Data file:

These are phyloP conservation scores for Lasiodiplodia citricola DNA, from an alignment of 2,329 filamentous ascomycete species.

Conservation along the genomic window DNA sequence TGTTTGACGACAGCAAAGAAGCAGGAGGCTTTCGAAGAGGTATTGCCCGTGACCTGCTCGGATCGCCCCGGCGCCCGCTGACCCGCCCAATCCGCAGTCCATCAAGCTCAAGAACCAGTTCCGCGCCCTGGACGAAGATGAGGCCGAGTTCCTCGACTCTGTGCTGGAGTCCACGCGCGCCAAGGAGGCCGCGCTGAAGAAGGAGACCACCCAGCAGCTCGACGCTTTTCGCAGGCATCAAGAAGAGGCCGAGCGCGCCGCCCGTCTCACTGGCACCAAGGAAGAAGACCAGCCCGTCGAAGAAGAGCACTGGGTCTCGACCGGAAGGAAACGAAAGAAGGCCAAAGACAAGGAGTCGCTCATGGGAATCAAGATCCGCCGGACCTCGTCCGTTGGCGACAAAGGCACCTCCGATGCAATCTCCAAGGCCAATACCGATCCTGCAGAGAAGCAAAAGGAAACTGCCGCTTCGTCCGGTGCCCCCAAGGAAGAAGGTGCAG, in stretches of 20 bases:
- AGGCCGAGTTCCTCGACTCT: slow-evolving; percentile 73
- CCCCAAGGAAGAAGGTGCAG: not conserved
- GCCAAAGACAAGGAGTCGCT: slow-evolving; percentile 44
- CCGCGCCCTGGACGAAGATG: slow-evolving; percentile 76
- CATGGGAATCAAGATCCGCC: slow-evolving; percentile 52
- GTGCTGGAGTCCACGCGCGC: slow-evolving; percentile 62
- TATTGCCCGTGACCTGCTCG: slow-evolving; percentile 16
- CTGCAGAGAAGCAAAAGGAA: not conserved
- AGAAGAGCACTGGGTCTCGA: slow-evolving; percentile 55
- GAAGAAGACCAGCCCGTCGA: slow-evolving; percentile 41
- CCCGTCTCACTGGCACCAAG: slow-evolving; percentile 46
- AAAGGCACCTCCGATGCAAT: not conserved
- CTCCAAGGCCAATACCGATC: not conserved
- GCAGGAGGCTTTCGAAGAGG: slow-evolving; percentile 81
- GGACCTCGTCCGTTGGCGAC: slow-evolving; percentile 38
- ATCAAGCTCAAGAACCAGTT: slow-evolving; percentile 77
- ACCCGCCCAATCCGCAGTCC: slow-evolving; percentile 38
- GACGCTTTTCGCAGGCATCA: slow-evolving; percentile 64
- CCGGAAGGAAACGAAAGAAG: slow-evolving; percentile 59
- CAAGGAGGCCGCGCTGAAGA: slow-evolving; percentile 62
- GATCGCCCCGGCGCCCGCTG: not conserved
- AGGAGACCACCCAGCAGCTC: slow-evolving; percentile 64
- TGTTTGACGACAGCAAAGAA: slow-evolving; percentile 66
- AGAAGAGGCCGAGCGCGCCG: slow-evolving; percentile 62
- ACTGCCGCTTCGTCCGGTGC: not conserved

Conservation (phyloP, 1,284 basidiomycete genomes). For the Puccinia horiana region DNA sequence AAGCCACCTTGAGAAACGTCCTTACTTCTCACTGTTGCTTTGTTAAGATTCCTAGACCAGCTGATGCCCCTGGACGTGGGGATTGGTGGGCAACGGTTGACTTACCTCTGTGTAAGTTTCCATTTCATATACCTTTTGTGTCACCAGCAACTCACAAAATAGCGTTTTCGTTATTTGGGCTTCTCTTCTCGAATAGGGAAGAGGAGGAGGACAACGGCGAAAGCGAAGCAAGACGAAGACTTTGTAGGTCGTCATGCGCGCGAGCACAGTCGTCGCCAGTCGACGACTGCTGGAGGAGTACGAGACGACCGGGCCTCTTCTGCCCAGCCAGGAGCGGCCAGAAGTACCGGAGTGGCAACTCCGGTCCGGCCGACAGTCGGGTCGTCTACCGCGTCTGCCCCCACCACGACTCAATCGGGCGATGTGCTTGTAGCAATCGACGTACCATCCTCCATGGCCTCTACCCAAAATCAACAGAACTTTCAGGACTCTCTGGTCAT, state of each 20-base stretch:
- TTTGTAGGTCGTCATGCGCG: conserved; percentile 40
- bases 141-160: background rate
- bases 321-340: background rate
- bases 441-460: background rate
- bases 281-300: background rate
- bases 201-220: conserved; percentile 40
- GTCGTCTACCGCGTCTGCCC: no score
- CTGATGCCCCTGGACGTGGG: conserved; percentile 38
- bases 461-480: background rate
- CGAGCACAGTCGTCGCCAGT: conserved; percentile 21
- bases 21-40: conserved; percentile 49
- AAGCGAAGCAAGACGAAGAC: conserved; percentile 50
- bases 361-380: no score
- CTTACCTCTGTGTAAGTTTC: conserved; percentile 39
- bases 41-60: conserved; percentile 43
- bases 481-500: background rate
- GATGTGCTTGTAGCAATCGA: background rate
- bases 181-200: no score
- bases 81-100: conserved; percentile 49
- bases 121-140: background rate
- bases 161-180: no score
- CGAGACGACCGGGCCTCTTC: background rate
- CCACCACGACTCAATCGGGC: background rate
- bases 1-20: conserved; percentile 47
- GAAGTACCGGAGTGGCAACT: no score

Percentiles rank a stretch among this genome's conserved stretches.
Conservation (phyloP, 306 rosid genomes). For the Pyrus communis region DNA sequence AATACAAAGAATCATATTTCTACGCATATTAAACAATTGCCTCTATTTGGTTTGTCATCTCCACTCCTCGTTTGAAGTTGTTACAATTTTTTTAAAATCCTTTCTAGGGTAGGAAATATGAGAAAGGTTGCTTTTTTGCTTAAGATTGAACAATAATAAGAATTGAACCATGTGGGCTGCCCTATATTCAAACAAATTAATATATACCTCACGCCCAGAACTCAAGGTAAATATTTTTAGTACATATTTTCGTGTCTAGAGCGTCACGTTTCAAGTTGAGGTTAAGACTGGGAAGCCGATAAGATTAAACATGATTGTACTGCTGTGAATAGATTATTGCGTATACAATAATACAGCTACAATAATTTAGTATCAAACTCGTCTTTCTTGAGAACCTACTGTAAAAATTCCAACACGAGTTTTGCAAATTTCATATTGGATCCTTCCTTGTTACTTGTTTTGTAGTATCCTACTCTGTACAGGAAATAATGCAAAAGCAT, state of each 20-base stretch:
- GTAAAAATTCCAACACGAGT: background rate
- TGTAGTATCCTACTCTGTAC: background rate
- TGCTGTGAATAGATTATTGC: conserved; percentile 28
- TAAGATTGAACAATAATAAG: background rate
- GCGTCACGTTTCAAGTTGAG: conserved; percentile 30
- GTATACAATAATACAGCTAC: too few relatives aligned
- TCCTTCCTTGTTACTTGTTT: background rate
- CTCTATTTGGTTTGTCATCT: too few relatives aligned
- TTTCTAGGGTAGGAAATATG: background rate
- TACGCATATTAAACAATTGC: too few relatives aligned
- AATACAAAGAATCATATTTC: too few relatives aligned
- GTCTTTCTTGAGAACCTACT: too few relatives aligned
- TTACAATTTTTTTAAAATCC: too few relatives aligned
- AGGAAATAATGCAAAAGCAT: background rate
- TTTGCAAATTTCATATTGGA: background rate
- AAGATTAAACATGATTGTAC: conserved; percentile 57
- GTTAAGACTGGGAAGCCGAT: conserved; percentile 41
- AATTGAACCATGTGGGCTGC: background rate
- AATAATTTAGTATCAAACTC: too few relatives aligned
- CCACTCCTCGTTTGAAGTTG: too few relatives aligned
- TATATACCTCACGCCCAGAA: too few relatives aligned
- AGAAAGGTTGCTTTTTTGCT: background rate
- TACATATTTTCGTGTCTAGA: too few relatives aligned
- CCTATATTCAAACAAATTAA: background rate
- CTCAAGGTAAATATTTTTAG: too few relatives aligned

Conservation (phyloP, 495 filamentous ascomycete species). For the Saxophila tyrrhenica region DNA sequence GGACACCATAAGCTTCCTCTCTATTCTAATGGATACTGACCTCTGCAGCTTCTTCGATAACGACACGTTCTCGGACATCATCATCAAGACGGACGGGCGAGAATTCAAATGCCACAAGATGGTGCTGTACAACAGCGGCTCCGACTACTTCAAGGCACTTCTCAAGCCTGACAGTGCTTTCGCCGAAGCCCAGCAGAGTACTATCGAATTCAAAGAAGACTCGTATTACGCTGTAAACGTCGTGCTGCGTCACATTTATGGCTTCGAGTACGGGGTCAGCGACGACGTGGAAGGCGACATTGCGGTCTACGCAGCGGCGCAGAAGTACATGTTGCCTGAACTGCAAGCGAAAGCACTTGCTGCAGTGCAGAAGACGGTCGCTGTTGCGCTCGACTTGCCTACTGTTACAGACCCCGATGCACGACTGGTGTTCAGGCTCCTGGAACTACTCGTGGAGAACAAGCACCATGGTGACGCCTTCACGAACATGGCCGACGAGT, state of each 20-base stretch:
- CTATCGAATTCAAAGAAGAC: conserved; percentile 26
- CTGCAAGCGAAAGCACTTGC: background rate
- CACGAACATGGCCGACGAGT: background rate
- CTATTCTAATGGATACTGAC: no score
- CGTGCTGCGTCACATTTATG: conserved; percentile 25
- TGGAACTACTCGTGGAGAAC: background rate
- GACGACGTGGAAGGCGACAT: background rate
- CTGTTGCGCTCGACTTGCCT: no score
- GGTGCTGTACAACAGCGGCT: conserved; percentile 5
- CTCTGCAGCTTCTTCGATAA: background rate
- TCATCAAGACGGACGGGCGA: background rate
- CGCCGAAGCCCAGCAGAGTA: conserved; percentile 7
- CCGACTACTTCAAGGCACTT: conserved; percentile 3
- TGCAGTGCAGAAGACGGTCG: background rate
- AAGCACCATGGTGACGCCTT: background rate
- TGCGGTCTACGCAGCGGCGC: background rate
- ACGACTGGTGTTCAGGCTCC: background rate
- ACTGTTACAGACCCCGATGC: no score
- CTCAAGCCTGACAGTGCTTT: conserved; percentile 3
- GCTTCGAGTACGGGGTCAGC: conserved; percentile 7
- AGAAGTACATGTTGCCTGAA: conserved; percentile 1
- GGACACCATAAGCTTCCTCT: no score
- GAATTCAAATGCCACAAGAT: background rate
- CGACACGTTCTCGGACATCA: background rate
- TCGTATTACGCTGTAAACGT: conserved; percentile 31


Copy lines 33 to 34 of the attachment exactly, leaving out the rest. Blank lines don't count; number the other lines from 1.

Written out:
- bases 281-300: background rate
- bases 201-220: conserved; percentile 40